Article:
Using AWS Lambda’s New Attribute Based Access Control (ABAC) to Enforce Compliance of Lambda Functions

Attribute Based Access Control and New Lambda ABAC Support

Today AWS Lambda is announcing the general availability of Attribute Based Access Control (ABAC) for Lambda via new support for tag-related AWS IAM global condition keys. This means the advanced IAM condition keys used in this post, including aws:ResourceTag and aws:TagKeys, can be used with Lambda as of today. Vertical Relevance is proud to have partnered with AWS on this launch, and hopefully, this post will show the exciting possibilities of taking advantage of these new features.

Introduction

Vertical Relevance sees financial services organizations increasingly standardize around Infrastructure as Code (IaC) as the golden path to the cloud and especially to their production cloud environments. In most organizations, manual changes in the cloud are considered out-of-band and they must either be justified as special cases, or they are considered a breach of protocol.

Standardizing around IaC as the path to the cloud means that code must pass a security review, whether the review is automated using something like VR’s Control Broker or the result of a manual process.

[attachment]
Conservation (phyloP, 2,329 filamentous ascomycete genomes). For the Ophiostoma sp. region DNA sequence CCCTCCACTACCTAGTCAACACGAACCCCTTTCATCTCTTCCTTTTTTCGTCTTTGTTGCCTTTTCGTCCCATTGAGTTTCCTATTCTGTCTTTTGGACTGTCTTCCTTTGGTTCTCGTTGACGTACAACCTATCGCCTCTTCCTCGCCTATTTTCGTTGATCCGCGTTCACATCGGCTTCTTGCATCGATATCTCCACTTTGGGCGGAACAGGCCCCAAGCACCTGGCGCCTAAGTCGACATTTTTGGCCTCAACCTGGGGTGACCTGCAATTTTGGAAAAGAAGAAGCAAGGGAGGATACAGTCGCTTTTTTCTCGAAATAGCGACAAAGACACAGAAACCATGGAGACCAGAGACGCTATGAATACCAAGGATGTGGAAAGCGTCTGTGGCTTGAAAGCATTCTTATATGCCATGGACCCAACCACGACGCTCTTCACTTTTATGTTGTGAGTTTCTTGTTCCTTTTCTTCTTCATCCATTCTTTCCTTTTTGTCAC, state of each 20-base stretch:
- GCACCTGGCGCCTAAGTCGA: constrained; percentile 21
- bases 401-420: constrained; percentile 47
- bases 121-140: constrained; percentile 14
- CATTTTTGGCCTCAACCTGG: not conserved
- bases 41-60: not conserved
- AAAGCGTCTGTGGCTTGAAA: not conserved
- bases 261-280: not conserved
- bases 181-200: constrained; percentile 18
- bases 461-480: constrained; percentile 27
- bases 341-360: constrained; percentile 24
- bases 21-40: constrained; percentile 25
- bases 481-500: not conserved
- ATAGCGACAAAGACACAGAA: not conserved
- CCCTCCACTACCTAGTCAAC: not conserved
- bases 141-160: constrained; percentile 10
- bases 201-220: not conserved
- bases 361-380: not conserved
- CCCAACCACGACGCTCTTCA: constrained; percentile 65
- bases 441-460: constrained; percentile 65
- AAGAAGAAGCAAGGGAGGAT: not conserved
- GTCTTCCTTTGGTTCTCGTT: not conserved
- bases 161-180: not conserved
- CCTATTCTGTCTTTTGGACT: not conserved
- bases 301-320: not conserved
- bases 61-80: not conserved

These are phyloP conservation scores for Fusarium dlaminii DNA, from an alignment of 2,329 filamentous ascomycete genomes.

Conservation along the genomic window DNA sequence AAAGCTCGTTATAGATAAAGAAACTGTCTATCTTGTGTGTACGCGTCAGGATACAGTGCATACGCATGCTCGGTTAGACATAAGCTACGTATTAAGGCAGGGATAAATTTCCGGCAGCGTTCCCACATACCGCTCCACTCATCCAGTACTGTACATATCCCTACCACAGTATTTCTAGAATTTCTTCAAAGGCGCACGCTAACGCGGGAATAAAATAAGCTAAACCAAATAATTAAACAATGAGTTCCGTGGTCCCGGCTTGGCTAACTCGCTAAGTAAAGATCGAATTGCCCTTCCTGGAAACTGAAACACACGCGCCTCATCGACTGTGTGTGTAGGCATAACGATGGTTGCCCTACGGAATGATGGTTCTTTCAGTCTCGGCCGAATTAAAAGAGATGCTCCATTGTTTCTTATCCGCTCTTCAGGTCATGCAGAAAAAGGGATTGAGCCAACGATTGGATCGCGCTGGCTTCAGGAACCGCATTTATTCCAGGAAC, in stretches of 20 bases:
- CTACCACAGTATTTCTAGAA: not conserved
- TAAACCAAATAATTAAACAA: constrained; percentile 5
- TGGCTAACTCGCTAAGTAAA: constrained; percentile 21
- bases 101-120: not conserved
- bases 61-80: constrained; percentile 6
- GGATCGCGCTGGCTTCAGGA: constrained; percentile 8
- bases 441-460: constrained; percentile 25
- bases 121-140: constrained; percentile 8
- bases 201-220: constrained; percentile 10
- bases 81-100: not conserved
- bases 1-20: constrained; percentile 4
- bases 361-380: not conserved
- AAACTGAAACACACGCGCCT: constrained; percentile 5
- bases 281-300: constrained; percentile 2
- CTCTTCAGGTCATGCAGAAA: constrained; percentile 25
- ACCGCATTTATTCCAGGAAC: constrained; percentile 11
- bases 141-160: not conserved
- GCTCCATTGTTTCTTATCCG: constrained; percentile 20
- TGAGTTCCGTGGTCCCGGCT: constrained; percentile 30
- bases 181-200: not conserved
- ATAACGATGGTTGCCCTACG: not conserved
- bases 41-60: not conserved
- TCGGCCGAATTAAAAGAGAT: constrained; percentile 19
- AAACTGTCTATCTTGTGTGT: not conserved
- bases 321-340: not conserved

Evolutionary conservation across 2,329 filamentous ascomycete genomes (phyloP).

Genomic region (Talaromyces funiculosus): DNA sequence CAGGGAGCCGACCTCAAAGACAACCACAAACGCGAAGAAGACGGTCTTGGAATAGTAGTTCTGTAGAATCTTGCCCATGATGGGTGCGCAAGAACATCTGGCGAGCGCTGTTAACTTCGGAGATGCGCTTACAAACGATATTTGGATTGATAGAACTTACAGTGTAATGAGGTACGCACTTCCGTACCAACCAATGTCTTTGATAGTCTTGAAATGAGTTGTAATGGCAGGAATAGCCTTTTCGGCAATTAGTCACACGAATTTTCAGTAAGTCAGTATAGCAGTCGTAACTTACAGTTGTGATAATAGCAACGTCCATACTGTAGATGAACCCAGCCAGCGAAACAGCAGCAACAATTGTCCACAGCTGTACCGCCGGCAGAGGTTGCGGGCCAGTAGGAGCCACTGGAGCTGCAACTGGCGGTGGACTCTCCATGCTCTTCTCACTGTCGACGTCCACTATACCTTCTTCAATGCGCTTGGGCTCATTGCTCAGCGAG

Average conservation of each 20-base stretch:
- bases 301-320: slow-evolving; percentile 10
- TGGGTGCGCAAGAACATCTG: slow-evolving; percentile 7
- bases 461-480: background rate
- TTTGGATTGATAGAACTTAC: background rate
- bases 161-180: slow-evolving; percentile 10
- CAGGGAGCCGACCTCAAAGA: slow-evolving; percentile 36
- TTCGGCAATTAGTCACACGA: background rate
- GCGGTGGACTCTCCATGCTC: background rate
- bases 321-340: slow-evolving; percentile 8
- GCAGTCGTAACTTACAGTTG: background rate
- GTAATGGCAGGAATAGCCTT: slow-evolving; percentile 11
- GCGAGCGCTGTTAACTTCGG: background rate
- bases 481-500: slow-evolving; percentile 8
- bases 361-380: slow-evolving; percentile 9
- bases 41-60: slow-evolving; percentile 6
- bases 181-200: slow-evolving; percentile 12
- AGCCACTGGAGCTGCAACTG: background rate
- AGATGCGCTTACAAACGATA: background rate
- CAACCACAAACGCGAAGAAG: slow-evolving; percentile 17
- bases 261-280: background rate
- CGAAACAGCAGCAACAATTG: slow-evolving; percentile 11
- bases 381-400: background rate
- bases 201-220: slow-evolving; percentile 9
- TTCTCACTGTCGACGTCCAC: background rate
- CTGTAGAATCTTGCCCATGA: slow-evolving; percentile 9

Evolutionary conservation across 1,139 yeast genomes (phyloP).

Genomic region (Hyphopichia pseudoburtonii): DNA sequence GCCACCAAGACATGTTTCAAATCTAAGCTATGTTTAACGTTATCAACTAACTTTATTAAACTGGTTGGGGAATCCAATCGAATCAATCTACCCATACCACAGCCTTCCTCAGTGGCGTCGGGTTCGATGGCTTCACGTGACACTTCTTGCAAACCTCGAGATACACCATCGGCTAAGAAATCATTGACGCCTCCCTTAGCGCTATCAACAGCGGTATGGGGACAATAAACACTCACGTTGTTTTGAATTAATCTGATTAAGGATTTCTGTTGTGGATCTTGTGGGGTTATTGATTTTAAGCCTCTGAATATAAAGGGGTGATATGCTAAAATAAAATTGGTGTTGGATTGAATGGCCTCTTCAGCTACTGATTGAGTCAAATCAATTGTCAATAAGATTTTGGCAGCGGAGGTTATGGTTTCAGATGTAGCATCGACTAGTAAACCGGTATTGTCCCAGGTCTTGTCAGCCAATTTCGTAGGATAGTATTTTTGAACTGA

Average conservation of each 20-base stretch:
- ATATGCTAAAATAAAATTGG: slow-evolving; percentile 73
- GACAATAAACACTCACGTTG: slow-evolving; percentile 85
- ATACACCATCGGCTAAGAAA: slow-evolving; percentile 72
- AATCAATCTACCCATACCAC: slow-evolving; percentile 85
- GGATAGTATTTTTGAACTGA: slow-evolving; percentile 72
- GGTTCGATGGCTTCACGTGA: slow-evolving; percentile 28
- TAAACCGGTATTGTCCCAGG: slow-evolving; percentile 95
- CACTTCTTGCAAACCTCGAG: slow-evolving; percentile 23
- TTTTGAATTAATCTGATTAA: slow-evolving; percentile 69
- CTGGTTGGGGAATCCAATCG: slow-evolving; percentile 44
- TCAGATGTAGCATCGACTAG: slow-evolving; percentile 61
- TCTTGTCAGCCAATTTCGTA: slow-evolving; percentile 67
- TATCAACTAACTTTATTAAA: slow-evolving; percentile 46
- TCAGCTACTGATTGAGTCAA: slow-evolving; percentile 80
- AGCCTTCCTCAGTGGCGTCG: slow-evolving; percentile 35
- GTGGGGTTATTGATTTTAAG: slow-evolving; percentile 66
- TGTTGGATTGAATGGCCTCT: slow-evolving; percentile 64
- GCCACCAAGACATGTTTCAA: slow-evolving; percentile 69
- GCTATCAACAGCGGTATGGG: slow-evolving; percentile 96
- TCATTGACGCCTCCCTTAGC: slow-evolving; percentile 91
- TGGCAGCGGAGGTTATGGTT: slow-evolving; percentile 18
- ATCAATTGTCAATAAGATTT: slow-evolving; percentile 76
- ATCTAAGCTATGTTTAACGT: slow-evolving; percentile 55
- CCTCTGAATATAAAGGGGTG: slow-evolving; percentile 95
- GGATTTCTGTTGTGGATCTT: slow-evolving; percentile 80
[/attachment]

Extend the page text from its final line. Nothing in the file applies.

One challenge in this compliance scheme is that created resources should be identifiable as having passed a security review. In other words, organizations need some way to look at a resource (e.g. a Lambda function) in the cloud and know definitively whether it has been reviewed by a trusted entity and approved for launch. If it has not been approved, it should be quarantined until it can be reviewed. This post demonstrates a simple way for organizations to use the new AWS Lambda ABAC support to allow trusted entities to mark Lambda Functions as compliant via a resource tag and automatically quarantine non-compliant Lambda Functions using only IAM features.

The Pieces

Figure 1 – Overview of the solution architecture with a numbered label for each piece.

Piece 1: The Service Control Policy (SCP)

The first component (Figure 1 Label 1) of our solution to label Lambda functions as compliant and quarantine those that are not is an SCP that defines the rules for how the tag is used within our Organizational Unit.